The Professor’s remark was loud and clear: “Literature appears to me to be dying”. That’s it. Why does he think like that? Why this pessimistic view? The wider millieu of academics explains this. I have related with academics and industry people and work with both as a consultant and teacher. This professor is symptomatic of an attitude among many academics (the gown) and other town’s people that innovation is debasing “good old culture” or theory. Academics especially in literary fields, arrogate to themselves the custodianship of culture. They want to believe the established, and carefully abstracted rules of engagement which they have packaged in handouts, notes, books and other media are gospel and should be obeyed and not broken. They want you to write to the standards of Shakespeare, Tennyson and literary giants of old. Any deviation is a seen by them as a debasement or dilution of the “real” thing.

This is why when you write fine, “delicious” prose as essay for academics, they derisively dismiss your writing as “journalistic”. They would rather you write terse, boring cryptic prose as essay, and even then will pick nits in your work. It is the same conservatism that made them dismiss e.e. cummins’ poetry in his life time, only now to come to see his towering greatness posthumously. The same is going on with Rupi Kaur who, despite her popularity and commercial success in her niche, is dismissed by the academics. It is the same phenomenon we see in the initial rejection of Wikipedia as a veritable citation in academic work (fortunately, many are coming to accept it). In Poetry we have had this raging argument with the pessimists who think Poetry is dead too. As a protest to spite them we launched the #poetryisnotdead movement. You will find it on Instagram and Twitter particularly. May be in response to this professor of yours, we shall start the #literatureisNOTDEAD movement too. But I digress.

The academics (the gown) and some towns people who see innovations and emerging literature as not literature but a descent to the demise of literature, miss a very important point. Literature is a product of popular culture. I use popular culture not in the “glitz and glamour” sense of it but as activities and artefacts of a people in a given social millieu or the society in general. People had folklores, developed chants and incantations and unique techniques of rendering these long before it was carefully distilled and put on paper as literature. Since literature comes out of the culture of the people and is intended for consumption by the people, it naturally panders to the overall whims and caprices, and adjusts to changes in these.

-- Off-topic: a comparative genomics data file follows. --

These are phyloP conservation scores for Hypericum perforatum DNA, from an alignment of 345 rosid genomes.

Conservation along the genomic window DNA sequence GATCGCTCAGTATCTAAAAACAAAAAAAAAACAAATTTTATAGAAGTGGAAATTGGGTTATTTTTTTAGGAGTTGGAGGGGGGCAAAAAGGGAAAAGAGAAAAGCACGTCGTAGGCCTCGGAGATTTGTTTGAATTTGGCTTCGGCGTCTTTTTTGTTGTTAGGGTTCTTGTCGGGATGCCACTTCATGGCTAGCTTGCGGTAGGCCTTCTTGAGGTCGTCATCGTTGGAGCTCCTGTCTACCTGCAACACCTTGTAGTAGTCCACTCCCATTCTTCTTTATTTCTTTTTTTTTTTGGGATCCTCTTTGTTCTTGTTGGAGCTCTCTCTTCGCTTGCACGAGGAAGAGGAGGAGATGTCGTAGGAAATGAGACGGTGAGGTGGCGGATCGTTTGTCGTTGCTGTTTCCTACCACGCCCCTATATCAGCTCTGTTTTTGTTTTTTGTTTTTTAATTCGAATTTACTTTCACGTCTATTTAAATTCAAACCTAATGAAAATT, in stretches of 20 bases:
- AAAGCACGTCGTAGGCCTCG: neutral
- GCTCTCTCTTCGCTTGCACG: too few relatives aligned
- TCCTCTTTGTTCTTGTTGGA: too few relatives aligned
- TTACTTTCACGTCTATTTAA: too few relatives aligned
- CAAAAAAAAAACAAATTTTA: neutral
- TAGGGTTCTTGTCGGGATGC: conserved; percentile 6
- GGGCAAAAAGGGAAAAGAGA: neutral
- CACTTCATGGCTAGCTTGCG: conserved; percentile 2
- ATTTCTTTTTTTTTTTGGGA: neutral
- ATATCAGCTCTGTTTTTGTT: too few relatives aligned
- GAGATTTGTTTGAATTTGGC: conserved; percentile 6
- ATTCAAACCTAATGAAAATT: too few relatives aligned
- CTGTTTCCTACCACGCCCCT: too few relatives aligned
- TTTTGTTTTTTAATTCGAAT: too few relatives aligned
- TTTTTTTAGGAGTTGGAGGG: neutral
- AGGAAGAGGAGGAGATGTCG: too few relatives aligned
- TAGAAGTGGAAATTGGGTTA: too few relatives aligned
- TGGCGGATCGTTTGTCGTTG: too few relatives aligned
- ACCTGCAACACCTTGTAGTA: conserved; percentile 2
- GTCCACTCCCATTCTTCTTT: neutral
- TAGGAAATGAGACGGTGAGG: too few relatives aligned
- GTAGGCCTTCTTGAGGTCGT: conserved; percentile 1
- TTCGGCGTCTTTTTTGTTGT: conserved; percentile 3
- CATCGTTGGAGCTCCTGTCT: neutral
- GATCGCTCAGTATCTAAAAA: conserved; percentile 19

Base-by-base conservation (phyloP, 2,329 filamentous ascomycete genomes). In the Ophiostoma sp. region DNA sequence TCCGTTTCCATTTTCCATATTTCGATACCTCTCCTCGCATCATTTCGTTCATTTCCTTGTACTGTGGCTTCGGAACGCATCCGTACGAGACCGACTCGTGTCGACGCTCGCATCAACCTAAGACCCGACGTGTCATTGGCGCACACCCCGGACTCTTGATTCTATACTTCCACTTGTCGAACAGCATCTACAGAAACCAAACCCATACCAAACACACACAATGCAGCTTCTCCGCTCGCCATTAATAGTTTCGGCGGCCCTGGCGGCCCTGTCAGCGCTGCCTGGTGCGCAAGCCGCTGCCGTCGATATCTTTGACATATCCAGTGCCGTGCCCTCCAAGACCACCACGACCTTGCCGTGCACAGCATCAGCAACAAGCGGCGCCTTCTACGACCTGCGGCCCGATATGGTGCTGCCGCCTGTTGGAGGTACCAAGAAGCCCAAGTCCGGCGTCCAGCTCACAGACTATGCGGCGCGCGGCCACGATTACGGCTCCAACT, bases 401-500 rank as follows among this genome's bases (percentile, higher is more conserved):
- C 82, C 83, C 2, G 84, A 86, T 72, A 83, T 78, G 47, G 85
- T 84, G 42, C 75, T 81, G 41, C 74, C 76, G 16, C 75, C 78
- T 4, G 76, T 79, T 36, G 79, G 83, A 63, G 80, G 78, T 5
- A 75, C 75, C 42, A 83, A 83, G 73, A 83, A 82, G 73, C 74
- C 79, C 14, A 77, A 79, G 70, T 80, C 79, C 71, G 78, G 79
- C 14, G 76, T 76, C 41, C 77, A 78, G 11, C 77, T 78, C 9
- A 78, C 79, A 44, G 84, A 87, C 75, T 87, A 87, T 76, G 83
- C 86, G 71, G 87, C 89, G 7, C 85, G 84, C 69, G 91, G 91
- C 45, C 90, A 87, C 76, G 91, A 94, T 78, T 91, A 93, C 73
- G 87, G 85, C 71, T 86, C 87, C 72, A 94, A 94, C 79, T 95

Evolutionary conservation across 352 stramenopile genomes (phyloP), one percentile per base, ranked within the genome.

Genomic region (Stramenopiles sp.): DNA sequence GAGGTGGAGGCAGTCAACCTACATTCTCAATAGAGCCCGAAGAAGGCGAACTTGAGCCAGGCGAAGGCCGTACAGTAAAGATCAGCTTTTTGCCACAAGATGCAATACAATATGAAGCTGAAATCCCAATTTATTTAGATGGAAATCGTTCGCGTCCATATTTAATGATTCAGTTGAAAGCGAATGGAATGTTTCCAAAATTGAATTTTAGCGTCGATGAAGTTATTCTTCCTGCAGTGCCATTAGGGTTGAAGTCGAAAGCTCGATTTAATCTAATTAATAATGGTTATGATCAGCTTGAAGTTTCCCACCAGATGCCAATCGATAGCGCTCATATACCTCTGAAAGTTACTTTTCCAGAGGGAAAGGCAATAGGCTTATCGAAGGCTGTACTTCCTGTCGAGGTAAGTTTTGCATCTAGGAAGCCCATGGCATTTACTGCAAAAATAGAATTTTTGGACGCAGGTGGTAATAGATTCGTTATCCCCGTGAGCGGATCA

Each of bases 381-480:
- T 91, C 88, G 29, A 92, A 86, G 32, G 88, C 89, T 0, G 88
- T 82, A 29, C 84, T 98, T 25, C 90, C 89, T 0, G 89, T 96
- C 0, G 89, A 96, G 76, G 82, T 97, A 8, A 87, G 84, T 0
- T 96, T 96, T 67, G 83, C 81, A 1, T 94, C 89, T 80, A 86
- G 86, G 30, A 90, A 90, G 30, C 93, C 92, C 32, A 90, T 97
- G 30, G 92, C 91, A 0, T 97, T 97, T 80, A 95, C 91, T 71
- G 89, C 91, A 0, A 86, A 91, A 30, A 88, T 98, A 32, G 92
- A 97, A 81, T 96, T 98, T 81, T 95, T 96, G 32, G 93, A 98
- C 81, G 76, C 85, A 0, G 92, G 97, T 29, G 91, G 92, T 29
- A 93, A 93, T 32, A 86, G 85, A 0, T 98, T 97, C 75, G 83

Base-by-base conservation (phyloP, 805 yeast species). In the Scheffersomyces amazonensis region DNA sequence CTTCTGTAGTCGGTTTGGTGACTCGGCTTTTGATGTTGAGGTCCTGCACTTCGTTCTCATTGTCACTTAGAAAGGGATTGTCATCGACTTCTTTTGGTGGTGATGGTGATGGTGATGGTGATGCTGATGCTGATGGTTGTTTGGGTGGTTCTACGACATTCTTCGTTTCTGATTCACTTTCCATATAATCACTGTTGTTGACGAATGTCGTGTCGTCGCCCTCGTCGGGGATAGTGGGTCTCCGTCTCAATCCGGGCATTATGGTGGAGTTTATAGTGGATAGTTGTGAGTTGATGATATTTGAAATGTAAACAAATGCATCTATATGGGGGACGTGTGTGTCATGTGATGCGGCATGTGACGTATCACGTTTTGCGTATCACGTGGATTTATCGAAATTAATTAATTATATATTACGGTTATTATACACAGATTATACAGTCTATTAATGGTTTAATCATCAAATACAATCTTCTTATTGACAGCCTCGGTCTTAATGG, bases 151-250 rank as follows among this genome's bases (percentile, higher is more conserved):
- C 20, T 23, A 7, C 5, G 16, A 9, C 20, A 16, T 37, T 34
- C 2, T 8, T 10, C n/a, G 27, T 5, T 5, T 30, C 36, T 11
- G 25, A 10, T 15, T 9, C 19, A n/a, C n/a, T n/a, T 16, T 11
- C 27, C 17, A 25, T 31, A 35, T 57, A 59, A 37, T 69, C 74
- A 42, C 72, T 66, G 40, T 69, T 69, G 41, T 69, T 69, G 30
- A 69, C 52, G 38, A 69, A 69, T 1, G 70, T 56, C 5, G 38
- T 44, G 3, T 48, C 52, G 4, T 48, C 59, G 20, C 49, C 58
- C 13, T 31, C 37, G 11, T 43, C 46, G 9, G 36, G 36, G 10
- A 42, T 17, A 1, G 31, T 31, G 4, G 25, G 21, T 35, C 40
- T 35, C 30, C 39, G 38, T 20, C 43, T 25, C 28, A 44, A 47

In the 21Century for example, social media is a cultural fact and having literary works especially poetry and stories done by many, non-academic writers all over the world is a fact. That these things are not of the academia, makes them see it as bohemian (pardon my rhyme, am a poet). So they dismiss these as not good since, for example many poems are not crafted sonnets or allegories or some form in the way they are used to. There is a lot of free versing, free-wheeling innovation and flux. Rather than study emerging phenomena and literary expressions of the times (which is what they are paid for), they condemn and deride them ab initio. This is crux of the matter.

So, my take on the professor’s remark: Literature is flourishing. Just try counting how many good hard copy publications or blogs, social media posts and other online content are, say, stories, drama, poetry, screenwriting or discourse on the craft and practice of writing these & you will see that many academics are so far up “there” in their rarefied ivory tower, they miss the point: it’s all about communication and self-expression, its art! No, Prof.. #literatureisNOTDEAD!

  • A lot of this seems to be a response or commentary to what the professor said, but the question is just asking for an explanation of what he meant. – Rand al'Thor Nov 5 at 15:46
  • I answered that with a paraphrase of what he meant and the rest is explaining the mindset behind that pessimistic view. – Mallam Awal Nov 5 at 23:10